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The First Debate–“Thoughts”?

February 21, 2012

Just read an interesting article about a recent decision by the
supreme court and I was wondering what you guys think.


From → Uncategorized

  1. Gosh, what a gray area to navigate. Free speech versus equal protection under the law (right?). I understand that there’s a giant loophole here to circumvent protections against race, sex, age, etc. by church employers, but I think the SC did the right thing. As I see it, being a minister effectively means you’re speaking for the Church, an institution that relies heavily on the first amendment. Under the amendment, you have the right to say what you will and its under the Church’s discretion whether the minister’s message and actions are in keeping with the ideas the Church wants to put forth. In that way, they get to decide who can and cannot represent the church. Because the Church sees the role of minister as the conduit for church speech, religious institutions should have the right to fire whichever ministers they like. For instance, imagine there’s a religious institution that exists to hate gays—they operate solely to broadcast the anti-gay message. Under the first amendment, they can do this freely even though it would be deeply unpopular among the larger population. But this minority anti-gay voice is protected. If, as it happens, this church finds one of their ministers to be gay, should they not be allowed to fire him or her because that person is perhaps undermining their message? In this way, churches are something like the embodiment of free speech and ought to be allowed to function in a way that they can get their message across best. In addition, they don’t engage in commercial activity in the way that normal companies do, so I think employee protections might be a little bit different, but that might only be tangentially related.

    I agree that they have this enormous power to grant ministerships to whoever they dislike and then just fire them, and obviously that’s not good for a minority of people. But remember, private companies, non-profits, and I suspect churches, can fire anyone for ANY REASON except age, religious affiliation, sex, and race. What’s to prevent them from firing someone because they just didn’t “fit”? It seems nothing. So is the loophole really that much bigger? I understand this is a practical argument, but what are we to rely upon when you have two rights that are effectively at odds with each other?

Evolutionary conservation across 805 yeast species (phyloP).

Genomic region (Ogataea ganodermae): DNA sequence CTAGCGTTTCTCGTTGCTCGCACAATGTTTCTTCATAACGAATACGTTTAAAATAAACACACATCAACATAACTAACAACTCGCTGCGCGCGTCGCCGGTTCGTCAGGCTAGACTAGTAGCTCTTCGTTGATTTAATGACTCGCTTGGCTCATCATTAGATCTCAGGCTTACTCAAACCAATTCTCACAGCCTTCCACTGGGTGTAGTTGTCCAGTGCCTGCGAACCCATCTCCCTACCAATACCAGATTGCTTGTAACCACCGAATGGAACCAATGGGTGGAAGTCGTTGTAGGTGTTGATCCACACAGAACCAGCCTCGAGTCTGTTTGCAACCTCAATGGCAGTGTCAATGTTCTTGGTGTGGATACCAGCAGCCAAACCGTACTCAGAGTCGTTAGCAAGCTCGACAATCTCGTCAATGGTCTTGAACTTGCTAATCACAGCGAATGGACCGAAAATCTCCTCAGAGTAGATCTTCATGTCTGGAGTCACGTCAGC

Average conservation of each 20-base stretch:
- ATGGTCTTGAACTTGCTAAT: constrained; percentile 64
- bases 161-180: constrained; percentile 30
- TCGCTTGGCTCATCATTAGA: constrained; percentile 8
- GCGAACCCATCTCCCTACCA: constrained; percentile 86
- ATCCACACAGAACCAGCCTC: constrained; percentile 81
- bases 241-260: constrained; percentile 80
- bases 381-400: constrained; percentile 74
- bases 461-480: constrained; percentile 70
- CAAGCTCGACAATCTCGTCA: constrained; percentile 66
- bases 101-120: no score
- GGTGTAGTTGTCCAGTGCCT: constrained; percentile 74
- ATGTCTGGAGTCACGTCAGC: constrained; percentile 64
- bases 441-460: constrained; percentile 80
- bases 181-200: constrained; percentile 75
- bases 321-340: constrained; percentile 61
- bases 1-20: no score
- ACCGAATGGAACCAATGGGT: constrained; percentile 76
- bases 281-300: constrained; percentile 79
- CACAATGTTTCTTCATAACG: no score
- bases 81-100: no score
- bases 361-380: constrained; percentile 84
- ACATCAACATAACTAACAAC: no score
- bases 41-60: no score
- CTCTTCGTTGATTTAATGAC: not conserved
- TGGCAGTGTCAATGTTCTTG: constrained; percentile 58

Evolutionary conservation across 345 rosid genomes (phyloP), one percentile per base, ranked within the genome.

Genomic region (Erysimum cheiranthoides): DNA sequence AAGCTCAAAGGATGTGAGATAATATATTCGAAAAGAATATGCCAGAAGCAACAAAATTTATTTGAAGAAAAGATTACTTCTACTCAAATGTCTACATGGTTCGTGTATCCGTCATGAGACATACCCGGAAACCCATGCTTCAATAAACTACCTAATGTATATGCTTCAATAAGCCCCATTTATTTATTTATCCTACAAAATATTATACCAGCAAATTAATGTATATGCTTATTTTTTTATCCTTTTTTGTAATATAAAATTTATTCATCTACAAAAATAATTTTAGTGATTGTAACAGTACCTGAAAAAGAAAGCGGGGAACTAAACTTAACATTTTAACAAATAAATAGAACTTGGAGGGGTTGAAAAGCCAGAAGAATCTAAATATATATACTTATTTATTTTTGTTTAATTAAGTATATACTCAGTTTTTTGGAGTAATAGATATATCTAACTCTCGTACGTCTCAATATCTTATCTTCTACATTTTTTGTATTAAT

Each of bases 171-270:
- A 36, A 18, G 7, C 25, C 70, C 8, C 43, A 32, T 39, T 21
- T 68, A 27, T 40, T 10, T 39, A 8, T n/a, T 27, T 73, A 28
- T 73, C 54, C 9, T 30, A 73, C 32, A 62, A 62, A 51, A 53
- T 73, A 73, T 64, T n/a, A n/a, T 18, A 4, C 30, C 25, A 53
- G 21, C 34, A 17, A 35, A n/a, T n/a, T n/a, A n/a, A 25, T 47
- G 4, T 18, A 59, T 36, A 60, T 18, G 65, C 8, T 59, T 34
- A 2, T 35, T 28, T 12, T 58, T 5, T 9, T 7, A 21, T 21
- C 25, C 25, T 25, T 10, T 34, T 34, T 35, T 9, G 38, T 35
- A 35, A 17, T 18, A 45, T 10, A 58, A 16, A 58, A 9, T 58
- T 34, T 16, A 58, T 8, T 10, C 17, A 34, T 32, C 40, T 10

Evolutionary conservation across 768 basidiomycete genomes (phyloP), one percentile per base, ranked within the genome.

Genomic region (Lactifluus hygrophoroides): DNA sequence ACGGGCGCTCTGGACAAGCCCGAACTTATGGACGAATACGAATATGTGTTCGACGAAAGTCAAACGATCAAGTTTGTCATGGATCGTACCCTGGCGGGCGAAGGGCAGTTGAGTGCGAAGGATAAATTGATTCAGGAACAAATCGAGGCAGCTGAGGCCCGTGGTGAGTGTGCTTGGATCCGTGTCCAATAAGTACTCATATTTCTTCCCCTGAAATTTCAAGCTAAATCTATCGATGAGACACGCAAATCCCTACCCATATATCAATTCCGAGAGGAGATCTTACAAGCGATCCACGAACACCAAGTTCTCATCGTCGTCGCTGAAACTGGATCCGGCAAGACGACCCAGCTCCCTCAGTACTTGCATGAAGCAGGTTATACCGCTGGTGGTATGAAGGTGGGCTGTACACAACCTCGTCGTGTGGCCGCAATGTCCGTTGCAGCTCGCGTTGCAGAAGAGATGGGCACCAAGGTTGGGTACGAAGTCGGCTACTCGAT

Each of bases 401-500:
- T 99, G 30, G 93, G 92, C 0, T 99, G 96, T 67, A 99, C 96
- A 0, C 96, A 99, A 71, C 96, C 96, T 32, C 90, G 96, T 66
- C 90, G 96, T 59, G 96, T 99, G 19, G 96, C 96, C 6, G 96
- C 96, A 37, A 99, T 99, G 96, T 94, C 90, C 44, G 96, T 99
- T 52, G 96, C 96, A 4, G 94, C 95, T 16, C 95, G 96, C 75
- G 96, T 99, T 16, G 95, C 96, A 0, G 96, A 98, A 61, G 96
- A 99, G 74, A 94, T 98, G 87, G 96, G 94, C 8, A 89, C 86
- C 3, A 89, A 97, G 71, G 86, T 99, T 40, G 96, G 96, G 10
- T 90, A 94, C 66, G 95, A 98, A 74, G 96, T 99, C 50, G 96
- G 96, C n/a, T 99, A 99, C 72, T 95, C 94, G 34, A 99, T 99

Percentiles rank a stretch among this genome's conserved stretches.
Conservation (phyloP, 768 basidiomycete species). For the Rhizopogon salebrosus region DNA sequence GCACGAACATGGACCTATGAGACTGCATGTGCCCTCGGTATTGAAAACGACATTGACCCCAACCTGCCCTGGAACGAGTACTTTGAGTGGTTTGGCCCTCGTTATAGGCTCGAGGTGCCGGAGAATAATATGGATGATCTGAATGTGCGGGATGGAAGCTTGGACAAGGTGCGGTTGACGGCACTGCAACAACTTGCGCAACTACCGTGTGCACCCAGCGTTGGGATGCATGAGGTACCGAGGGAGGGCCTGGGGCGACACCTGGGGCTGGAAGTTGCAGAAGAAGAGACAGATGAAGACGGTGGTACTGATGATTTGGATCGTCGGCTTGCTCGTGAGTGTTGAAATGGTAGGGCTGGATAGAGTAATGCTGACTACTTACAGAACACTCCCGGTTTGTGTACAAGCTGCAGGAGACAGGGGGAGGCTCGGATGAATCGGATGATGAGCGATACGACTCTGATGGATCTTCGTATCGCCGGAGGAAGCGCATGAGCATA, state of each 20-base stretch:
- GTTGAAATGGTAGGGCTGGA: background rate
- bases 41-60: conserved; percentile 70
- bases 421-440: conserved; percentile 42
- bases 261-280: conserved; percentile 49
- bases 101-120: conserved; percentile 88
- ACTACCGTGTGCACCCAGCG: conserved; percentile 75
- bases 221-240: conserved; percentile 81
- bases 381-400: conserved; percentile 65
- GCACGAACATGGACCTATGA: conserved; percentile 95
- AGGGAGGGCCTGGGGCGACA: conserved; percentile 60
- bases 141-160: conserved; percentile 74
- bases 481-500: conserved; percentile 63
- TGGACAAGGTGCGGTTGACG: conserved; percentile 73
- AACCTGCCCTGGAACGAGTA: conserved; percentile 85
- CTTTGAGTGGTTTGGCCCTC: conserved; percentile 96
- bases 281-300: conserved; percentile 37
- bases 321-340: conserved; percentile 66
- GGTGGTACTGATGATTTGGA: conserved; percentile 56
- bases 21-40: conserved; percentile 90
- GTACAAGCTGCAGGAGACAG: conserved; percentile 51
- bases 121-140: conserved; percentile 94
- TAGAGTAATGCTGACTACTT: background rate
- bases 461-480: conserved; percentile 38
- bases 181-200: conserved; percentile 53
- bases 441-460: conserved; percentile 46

I don’t know what the alternative would be. You can’t have the SC determining how people are hired under ministerships. That’s not at all their place. There’s no way that protecting one right will not somehow dilute the other, it seems to me. If that’s the case, I think it’s better to maintain the right of free speech untrammeled. But I base my arguments on the fact that I think churches are fundamentally centers for free speech–if statute, practice, or the conventional wisdom say different, then I might be on the side of the employees.


  2. While I agree with Victor on the importance of supporting free speech,
    I wonder if there isn’t an easier solution to this problem. It seems
    this question could be completely avoided by changing what defines a
    “minister”. More specifically, is there a way to separate a
    minister’s religious responsibilities from his “secular
    responsibilities”? While this seems like an easy solution in theory,
    I wonder if it’s more difficult in practice.